I wrote recently about who I thought I am. It was connected with my desire to write, but I’ve been thinking about it a lot recently and realise that there’s so much more to this question than that (which might seem rather obvious, but it hasn’t been to me until now.)
This is me.
Caring, shy, introverted, quiet, self contained, self deprecating, occasional bursts of humour, emotionally strong, thoughtful, perceptive, supportive, kind, able to string a few words together on a page, can take the odd decent photograph, a good friend and most importantly a good mum.
A lot of these characteristics come from day one really. They are at the core of who I am. But there’s one I haven’t listed above. One that has been with me since I can remember but it is one which I have only now realised is with me constantly and which I wish would disappear. But I know it won’t.
I am anxious. Not just occasionally, but always. For a very long time I never understood what it was. To be honest, I just thought I had something ‘wrong’ with me and I should just get on with it and not complain. There are very good reasons for my anxiety. However, for a long time I didn’t realise that either.
Many will have absolutely no idea what I’m talking about here and may even think it’s just an excuse for being a bit rubbish (and believe me, I’ve thought that too.) Now however, I’m so happy for anyone who has no idea what living with anxiety feels like because I wouldn’t wish it on anyone.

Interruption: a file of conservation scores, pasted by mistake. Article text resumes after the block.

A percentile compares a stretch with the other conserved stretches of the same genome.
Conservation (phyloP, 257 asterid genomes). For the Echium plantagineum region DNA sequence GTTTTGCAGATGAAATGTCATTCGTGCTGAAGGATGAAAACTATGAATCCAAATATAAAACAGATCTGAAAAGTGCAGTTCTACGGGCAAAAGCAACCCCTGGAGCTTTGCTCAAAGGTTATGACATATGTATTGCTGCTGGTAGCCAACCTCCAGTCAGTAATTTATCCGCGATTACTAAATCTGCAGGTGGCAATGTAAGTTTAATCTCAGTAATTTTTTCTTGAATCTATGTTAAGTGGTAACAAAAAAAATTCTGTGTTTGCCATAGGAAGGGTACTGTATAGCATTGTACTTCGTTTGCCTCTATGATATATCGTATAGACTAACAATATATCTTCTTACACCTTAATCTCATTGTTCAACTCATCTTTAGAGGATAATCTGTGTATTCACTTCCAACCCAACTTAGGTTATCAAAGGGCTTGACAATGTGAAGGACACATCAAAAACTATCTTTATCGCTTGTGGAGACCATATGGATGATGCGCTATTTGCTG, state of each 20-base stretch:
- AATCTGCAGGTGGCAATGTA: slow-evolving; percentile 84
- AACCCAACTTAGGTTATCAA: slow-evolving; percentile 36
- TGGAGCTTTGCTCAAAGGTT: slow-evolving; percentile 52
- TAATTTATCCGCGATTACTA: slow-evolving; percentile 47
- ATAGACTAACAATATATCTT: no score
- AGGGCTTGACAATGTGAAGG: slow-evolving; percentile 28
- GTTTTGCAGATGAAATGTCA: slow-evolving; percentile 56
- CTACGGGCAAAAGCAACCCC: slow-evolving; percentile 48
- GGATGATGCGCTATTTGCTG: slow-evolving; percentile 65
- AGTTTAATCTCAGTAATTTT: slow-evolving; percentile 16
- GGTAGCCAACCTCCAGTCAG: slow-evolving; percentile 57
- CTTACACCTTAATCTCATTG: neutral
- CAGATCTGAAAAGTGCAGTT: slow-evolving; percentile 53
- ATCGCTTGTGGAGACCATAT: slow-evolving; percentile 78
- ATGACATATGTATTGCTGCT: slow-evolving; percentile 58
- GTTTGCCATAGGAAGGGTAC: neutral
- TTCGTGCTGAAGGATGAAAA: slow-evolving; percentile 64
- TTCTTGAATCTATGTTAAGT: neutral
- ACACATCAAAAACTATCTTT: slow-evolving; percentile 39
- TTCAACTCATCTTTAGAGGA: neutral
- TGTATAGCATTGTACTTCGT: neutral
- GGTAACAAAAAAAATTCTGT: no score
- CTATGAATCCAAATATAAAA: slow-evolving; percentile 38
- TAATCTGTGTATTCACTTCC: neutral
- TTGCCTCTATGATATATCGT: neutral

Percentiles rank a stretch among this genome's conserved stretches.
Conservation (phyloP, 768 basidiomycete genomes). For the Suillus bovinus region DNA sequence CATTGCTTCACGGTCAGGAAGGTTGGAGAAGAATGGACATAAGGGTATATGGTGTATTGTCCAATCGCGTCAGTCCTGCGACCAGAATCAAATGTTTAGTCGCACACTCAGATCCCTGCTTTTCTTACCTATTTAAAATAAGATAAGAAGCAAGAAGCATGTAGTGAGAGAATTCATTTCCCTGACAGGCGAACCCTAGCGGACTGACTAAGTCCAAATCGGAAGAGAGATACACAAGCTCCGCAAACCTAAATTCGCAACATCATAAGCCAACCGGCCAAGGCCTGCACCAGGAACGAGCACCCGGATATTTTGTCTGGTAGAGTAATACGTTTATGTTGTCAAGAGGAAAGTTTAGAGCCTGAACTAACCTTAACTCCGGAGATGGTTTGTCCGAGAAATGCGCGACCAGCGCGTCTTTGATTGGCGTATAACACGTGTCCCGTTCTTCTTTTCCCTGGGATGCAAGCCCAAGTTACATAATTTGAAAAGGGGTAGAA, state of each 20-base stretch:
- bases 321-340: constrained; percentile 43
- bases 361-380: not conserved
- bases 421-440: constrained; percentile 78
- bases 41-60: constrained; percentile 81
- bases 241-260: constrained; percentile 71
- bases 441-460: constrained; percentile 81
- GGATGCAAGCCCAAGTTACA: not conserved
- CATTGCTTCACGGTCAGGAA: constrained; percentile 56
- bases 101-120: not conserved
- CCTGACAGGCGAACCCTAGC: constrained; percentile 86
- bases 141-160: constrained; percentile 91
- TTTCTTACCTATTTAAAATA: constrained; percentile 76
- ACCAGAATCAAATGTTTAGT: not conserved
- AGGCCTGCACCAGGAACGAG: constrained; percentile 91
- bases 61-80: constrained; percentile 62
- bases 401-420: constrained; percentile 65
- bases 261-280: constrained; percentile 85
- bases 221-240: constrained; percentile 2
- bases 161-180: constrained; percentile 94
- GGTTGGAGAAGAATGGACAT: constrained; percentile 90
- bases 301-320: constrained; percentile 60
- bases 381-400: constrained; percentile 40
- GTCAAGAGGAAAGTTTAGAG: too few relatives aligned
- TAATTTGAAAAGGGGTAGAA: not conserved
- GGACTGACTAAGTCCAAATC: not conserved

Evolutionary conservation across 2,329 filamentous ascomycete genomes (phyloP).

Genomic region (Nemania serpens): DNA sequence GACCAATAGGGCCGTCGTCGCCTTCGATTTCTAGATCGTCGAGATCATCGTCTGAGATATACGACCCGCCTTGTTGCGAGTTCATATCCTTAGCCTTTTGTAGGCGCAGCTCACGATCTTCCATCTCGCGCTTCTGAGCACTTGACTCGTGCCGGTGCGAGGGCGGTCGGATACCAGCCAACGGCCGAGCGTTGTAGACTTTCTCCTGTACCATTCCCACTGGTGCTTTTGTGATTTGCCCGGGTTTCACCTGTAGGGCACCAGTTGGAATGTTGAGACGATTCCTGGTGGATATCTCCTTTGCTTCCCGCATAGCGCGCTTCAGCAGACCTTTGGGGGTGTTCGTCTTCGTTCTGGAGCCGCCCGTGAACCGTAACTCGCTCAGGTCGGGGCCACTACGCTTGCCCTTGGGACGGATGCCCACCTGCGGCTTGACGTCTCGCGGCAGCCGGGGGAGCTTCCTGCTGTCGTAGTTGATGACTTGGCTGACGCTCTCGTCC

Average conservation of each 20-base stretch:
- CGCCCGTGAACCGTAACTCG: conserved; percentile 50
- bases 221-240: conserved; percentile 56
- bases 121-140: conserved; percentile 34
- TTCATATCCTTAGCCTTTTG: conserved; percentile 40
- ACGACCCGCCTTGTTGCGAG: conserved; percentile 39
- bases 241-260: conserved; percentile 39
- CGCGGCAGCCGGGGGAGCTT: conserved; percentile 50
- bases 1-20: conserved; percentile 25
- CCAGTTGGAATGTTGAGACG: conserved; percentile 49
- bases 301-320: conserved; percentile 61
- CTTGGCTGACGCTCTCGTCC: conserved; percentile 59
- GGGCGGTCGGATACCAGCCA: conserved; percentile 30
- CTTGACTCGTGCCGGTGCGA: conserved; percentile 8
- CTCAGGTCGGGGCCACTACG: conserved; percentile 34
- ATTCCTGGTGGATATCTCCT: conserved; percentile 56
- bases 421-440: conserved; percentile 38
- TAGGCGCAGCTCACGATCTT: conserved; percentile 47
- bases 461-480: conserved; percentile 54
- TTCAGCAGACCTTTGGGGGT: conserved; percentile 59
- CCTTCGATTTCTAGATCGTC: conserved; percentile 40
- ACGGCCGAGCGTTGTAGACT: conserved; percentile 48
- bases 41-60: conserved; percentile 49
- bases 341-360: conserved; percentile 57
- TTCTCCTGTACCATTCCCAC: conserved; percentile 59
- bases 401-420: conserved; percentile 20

It is destructive. It is exhausting. On good days, it is easier to silence, but on not so good days it is a monster. For me, it turns me into someone unable to make decisions, someone who is liable to make a silly mistake and then agonise over it for ages, or do something without rationally thinking it through. And then analysing where I went wrong in an attempt to make sure it doesn’t happen again. At school it was considered conscientious. I think of it as very hard work with little tangible reward. It’s horrible. And it turns me into a harsh critic of myself (which is very harsh.) There is no one who is harder on me than me.
The better news is that I recognise this crippling anxiety now for what it is. I am learning, eventually in my 40’s, to understand how to control the voice and turn its volume down. And I realise that with the anxiety also comes tremendous strength, and courage. I was recently described as ‘a coper’ and yes, that’s exactly what I am. Even when it feels like wading through treacle, I never give up. The same person also described me as resembling a swan-calm on the surface and paddling like crazy underneath. And yes, that’s exactly me too.
I have thought long and hard about writing this post. Part of me is relieved to have it out in the open so to speak. It is a release of a kind. I am also incredibly apprehensive about it for obvious reasons. It’s not an easy thing to reveal, let’s face it. And I hope that it might help other’s in some way too. Even if it’s knowing that you’re not alone. Because anxiety can make you feel very alone sometimes.
So there you go, this is me.